When stars formed, they went through some generations. The first one, "Population III", was mostly massive, short-lived stars, but it produced enough heavier elements ("metals") to allow lower-mass stars to form. These were the "Population II" stars, which we can still see in the Galactic center, the Galactic halo, and the globular clusters. This was succeeded by a more recent generation, "Population I", in the Galactic disk; the Sun belongs to that generation.

Likewise, life on Earth has had numerous generations. This is a very complicated subject; I'll give an overall view and then some subviews. The first generation of life on Earth was various chemosynthesizers (they live off of chemical reactions) and anaerobic photosynthesizers (they do not release oxygen). At about 2.3 billion years ago, this was followed by a generation of cyanobacteria (blue-green "algae") and oxygen-utilizing bacteria. This was followed at about 1.5 billion years ago by the first protists, some of which became inhabited by their favorite food -- various bacteria. And about 600 million years ago was the beginning of the multicelled-animal generation. However, these generations have largely been cumulative; earlier ones coexist with later ones.

The earliest generation likely has subgenerations of prebiotic chemistry, the RNA world, the first RNA-protein systems, the first RNA-genome cells, and the first DNA-genome cells. And of later generations, I'll confine myself to land plants. The first of these, starting perhaps a billion years ago or more, were soil algae. These were followed about 450 million years ago by the generation of the mosses and liverworts and other such primitive land plants. Which, in turn, were followed by a generation of early vascular plants, like ferns, horsetails, and club mosses. Which were followed about 350 million years ago by early seed plants (gymnosperms). Which were followed about 150 million years ago by the generation of flowering plants (angiosperms). These have been somewhat cumulative; there are stragglers from the earlier generations still alive today.


This message is a reply to:
 Message 20 by manwhonu2little, posted 05-09-2003 10:24 AM manwhonu2little has not yet responded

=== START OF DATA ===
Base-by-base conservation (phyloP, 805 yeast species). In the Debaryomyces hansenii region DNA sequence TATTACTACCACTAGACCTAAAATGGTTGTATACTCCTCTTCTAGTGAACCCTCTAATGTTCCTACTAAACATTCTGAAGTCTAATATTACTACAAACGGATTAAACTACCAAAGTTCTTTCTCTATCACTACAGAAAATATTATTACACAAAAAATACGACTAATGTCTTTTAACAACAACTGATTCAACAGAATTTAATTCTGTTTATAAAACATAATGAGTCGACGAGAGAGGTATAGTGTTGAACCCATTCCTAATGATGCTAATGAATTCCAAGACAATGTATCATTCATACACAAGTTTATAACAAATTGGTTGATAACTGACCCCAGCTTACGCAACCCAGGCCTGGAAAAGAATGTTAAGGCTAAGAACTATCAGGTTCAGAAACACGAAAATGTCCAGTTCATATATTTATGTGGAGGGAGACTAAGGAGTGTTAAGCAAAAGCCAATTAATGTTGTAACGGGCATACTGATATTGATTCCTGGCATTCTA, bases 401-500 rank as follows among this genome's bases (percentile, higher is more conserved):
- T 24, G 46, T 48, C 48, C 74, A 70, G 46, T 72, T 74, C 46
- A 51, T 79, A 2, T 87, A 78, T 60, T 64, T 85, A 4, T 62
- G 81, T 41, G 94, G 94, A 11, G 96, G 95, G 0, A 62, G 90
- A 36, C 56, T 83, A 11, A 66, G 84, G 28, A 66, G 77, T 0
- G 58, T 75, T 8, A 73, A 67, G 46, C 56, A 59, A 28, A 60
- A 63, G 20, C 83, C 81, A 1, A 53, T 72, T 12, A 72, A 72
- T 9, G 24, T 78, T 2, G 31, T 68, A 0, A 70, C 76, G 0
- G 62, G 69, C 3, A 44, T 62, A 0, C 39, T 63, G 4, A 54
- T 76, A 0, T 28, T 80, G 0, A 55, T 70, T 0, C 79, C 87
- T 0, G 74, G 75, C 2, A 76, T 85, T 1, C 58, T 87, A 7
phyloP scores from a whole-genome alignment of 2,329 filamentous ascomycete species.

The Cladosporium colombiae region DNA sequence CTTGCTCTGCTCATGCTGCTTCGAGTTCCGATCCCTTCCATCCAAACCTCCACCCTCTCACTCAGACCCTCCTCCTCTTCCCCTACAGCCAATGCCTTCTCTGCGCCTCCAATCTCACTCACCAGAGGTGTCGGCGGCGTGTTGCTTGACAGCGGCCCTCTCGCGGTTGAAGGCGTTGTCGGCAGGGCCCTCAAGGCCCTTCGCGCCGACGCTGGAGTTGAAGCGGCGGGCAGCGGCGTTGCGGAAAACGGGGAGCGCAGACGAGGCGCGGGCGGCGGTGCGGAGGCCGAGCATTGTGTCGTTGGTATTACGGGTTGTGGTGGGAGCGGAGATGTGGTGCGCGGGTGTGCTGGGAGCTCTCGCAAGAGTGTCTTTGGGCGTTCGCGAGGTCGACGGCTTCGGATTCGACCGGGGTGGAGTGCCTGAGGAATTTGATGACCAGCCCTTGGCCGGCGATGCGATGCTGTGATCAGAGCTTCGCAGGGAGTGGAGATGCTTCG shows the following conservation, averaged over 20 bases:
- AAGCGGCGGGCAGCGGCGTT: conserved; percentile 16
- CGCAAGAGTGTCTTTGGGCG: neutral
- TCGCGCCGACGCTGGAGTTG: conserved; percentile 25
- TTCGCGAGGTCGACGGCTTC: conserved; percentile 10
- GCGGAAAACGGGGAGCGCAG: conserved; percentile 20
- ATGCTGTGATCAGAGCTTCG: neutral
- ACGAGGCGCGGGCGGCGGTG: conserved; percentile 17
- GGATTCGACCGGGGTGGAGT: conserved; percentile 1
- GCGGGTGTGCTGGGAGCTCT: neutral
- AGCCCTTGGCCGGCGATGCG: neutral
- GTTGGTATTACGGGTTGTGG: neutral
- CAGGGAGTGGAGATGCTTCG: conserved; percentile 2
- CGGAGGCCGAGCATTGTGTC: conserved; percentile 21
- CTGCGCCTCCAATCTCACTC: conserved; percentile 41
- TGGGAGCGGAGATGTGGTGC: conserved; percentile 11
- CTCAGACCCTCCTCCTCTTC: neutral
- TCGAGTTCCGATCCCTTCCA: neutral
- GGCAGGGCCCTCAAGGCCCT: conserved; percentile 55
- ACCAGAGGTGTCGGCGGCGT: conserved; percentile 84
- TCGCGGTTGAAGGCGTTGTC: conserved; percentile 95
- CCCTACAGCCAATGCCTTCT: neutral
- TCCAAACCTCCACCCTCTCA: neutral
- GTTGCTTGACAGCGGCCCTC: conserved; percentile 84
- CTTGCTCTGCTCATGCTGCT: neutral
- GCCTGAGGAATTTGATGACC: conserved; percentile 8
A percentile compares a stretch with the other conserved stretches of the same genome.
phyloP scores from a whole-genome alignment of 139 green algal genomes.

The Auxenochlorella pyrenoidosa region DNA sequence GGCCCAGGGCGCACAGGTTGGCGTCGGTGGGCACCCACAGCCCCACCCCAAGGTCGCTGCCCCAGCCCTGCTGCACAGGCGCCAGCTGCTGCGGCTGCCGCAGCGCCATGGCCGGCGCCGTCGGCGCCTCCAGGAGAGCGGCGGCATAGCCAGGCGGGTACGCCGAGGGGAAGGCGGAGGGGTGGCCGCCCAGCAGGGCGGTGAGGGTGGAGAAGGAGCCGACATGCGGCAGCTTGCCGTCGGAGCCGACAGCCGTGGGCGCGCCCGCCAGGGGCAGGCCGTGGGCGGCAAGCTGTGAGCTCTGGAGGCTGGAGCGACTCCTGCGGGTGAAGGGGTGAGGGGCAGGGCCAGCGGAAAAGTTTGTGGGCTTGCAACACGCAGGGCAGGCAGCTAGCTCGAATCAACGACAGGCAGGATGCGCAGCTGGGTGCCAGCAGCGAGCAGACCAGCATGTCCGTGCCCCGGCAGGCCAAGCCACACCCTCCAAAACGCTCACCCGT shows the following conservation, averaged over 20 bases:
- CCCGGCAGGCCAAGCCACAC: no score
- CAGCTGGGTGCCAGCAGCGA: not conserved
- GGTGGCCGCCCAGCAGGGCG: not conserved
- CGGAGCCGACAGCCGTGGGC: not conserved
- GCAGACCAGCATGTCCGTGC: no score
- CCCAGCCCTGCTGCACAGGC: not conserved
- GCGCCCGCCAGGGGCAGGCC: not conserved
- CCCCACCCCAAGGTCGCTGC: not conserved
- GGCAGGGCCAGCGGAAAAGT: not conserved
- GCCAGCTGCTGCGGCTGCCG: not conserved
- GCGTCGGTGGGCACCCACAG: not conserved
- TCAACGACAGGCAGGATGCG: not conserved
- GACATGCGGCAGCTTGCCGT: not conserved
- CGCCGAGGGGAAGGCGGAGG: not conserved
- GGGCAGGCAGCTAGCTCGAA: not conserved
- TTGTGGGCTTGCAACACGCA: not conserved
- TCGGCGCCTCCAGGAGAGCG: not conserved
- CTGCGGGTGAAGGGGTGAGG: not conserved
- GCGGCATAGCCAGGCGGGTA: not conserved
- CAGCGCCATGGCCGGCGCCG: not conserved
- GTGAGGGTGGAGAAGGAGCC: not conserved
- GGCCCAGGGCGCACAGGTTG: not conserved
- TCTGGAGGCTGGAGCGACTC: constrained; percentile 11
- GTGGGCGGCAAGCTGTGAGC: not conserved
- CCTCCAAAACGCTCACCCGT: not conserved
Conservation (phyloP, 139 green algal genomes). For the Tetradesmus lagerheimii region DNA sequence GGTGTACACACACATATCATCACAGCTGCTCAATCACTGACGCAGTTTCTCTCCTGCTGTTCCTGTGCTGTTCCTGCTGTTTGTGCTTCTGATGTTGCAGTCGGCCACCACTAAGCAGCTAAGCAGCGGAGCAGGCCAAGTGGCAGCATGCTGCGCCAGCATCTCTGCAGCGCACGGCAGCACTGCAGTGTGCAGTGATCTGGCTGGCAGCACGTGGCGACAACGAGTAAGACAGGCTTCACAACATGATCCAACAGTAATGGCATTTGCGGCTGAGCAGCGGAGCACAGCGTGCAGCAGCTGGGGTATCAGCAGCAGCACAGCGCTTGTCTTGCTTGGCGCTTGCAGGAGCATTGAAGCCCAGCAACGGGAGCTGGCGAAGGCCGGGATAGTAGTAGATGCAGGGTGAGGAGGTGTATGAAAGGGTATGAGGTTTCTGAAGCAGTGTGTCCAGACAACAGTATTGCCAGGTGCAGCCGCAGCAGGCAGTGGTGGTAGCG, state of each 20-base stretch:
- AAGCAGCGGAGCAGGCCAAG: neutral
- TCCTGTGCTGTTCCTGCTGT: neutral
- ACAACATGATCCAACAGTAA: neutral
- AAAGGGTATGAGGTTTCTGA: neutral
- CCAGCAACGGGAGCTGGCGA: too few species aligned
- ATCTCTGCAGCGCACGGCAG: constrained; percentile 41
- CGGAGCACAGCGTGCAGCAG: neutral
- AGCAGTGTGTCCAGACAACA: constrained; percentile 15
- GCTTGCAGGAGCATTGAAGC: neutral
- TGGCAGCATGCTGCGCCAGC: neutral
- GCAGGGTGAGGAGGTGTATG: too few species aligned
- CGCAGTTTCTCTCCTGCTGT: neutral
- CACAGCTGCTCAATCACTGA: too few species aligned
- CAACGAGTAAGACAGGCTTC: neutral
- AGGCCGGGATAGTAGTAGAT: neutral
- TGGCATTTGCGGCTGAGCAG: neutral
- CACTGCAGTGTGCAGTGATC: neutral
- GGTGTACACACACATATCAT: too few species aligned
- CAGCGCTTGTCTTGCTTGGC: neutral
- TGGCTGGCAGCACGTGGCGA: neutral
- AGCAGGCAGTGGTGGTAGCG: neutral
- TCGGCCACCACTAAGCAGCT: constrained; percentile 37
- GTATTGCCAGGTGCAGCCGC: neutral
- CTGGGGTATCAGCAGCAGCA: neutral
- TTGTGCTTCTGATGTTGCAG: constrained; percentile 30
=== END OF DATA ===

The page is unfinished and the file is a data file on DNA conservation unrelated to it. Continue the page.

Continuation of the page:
manwhonu2little
Inactive Member


Message 24 of 100 (39637)
05-10-2003 4:33 PM
Reply to: Message 21 by Karl
05-09-2003 11:16 AM


Re: Genesis & Time
Karl, I like your answer, although Ipetrich's provided some fun reading.

Thanks for your thoughts.


This message is a reply to:
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peanutbean6111
Inactive Member


Message 25 of 100 (39823)
05-12-2003 5:31 PM


GENISIS 1 AND 2 ARE NOT CONTRADICTORY: HERE IS WHY
Why are so many people saying that Genesis 1 and 2 are contradictory? The answer: They only read selected passages instead of reading the entire passage in context.

Genesis 1 explains:
1st day: God created light
2nd day: God created sky and water
3rd day: God created sea and land
4th day: God created sun, moon, and stars
5th day: God created fish and birds
6th day: God created animals and man and woman
7th day: God rested and was pleased

Many people think that in Genesis 2, when you read Genesis 2:7 and they skip to Genesis 2:9, that these two are sequencial. Well, they are, but "planting" is not "creating" trees. If you read the entire passage, you will see that God planted a Garden in Eden (Genesis 2:8), so to do this, he would of had to created plants before this. Also, people think that Genesis 2:7 and 2:19 are sequencial. They are also, but "forming" and "creating" are not the same in this context. If you read Genesis 2:19 it states, "So the Lord God formed from the soil every kind of animal and bird. He brought them to Adam to see what he would call them, and Adam chose a name for each one." This only shows that in the Garden of Eden, God formed animals that he had already created, so that they could be there with Adam, so that Adam would be able to name them. This has nothing to do with Adam being created before the animals or the plants.